I'm a recovering programmer who has been designing video games since the 1980s, doing things that seem baroquely hardcore in retrospect, like writing Super Nintendo games entirely in assembly language. These days I use whatever tools are the most fun and give me the biggest advantage.
james.hague @ gmail.com
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Tough Love for IndiesAt one time I was the independent software developer's dream customer.
I was a pushover. I bought applications, I bought tools, I bought games. This was back when "shareware" was still legitimate, back before the iPhone App Store made five dollars sound like an outrageous amount of money for a game. I did it to support the little guy, to promote the dream of living in the mountains or a coastal town with the only source of income coming from the sale of homemade code.
Much of the stuff I bought wasn't great. I bought it because it showed promise, because it clearly had some thought and effort behind it. That I knew it was produced by one person working away in his spare hours softened my expectations.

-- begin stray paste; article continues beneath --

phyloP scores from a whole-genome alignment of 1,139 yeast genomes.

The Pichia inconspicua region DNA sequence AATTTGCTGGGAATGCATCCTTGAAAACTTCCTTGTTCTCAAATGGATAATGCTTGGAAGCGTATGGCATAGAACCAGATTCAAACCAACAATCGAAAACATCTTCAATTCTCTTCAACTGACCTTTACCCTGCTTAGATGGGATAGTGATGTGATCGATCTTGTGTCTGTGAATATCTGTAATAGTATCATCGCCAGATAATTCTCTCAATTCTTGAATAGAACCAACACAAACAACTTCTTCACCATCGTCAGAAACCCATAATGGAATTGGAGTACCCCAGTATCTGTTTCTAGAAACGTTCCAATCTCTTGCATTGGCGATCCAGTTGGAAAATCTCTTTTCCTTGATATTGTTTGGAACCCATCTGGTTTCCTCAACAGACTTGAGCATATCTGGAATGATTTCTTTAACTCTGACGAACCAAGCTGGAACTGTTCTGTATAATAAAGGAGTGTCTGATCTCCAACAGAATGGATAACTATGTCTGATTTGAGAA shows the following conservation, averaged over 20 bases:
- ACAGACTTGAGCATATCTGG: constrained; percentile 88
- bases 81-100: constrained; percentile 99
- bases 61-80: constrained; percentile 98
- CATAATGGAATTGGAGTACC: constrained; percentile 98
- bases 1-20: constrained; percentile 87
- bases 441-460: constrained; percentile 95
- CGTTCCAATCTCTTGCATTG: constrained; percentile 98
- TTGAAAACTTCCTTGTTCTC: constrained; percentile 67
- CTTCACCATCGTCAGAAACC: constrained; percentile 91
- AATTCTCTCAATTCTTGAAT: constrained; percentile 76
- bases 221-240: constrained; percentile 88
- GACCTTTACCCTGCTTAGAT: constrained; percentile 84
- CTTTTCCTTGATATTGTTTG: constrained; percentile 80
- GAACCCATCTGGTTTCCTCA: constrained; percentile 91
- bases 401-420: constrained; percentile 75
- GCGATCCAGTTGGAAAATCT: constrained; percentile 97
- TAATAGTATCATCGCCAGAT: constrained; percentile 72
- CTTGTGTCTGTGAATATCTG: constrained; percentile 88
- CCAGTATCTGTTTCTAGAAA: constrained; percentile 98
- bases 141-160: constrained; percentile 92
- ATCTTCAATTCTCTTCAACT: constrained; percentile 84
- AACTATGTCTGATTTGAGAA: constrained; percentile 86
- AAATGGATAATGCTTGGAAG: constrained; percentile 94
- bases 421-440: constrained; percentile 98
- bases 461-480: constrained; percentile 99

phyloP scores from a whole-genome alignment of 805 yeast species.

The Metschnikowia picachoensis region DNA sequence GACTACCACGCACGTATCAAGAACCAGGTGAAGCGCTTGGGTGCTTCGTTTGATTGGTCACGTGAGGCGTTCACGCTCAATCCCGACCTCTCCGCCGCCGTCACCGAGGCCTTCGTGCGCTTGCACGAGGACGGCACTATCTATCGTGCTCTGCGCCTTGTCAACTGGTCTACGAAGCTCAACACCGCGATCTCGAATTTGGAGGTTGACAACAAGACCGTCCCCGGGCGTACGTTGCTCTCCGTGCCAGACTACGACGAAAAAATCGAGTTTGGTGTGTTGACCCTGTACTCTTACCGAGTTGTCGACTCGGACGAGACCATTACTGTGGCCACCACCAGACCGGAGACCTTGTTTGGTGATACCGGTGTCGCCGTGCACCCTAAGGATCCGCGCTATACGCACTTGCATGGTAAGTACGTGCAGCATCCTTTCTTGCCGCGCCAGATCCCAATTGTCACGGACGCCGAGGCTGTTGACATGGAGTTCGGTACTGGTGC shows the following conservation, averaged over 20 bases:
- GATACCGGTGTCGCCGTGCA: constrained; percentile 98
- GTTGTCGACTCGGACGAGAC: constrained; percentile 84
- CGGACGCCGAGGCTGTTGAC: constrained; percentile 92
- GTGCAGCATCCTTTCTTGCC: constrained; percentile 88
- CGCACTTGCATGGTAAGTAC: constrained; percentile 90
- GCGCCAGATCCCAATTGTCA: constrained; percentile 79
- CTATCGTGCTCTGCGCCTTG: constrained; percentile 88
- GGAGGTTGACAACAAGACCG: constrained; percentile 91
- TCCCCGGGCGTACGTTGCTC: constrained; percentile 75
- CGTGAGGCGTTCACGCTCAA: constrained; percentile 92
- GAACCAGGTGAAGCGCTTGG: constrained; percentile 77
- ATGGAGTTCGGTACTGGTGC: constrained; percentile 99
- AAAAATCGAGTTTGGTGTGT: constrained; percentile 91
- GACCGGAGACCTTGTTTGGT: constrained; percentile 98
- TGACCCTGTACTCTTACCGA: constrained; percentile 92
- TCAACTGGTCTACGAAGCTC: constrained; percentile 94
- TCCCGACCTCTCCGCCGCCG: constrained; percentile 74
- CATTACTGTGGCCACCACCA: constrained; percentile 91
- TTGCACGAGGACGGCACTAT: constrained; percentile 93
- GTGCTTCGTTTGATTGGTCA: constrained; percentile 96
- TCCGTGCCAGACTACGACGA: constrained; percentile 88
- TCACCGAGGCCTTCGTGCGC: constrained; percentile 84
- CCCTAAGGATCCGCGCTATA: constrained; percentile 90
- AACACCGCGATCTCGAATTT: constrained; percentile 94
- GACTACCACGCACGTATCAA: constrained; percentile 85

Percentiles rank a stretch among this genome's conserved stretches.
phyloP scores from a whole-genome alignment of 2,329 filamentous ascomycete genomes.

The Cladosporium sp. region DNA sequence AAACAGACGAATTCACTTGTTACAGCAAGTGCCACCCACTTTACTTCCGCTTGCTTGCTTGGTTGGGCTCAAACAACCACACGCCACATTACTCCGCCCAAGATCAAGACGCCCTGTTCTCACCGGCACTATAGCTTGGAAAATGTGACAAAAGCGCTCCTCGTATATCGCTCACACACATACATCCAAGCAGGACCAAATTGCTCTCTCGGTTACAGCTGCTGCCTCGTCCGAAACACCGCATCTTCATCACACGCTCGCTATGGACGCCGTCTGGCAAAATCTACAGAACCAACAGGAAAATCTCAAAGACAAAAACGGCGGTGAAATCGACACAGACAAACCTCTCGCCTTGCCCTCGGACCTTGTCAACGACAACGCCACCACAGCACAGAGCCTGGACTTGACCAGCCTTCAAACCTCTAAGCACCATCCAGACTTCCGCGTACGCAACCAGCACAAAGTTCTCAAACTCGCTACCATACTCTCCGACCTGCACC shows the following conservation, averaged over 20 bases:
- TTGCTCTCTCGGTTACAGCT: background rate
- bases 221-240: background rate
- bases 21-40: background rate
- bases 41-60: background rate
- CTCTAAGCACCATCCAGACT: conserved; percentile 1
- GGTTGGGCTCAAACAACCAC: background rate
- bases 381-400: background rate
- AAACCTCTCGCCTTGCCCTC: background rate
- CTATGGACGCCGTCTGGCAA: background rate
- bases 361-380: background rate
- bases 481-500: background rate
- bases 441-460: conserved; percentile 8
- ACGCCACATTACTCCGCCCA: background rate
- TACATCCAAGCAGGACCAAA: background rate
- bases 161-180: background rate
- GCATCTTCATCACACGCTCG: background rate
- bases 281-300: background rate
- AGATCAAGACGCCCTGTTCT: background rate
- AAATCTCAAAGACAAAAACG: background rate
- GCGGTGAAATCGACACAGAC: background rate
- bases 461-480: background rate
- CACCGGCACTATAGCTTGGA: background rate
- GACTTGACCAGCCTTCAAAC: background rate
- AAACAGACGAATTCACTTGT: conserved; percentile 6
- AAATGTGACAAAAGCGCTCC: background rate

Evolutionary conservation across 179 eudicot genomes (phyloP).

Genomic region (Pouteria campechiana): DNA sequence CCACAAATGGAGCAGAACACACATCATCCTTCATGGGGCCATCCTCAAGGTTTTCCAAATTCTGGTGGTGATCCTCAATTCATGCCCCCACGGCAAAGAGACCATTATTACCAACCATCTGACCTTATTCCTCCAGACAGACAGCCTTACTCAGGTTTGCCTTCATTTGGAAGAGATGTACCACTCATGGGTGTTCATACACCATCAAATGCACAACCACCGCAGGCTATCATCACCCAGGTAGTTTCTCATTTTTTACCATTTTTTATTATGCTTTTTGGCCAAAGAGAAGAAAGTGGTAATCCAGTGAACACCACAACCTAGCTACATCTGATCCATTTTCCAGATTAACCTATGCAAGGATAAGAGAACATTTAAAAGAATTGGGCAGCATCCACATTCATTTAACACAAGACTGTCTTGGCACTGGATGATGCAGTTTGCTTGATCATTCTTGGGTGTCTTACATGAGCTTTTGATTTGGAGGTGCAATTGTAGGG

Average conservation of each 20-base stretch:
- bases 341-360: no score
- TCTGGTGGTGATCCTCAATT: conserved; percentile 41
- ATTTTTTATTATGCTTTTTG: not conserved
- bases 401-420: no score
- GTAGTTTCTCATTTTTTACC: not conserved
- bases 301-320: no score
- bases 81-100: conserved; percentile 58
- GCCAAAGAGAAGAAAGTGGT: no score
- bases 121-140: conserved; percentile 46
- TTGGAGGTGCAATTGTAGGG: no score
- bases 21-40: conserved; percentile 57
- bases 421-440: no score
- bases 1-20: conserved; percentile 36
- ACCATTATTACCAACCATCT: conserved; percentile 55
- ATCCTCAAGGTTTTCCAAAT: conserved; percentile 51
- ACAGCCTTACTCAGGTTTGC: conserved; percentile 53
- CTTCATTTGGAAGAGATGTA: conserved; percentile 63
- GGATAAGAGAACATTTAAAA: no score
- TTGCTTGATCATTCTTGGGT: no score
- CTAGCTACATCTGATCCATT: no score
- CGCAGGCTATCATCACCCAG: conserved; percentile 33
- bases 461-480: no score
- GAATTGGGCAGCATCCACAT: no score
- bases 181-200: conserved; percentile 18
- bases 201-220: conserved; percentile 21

The thing is, most people don't think that way.
These days I still gravitate toward toward apps that were developed by individuals or small companies, but I don't cut them any slack for lack of quality. I can't justify buying an indie game because it has potential but isn't actually fun. I won't downgrade my expectations of interface design and usability so I can use a program created by two people instead of a large corporation.
That whole term "indie" only means something if you go behind the scenes and find out who wrote a piece of software. And while I think it's fascinating to watch the goings-on of small software developers, it's a quirk shared by a small minority of potential customers. The first rule of being indie is that people don't care if you're indie. You don't get any preferential treatment for not having a real office or a QA department. The only thing that matters is the end result.
(If you liked this, you might enjoy Easy to Please.)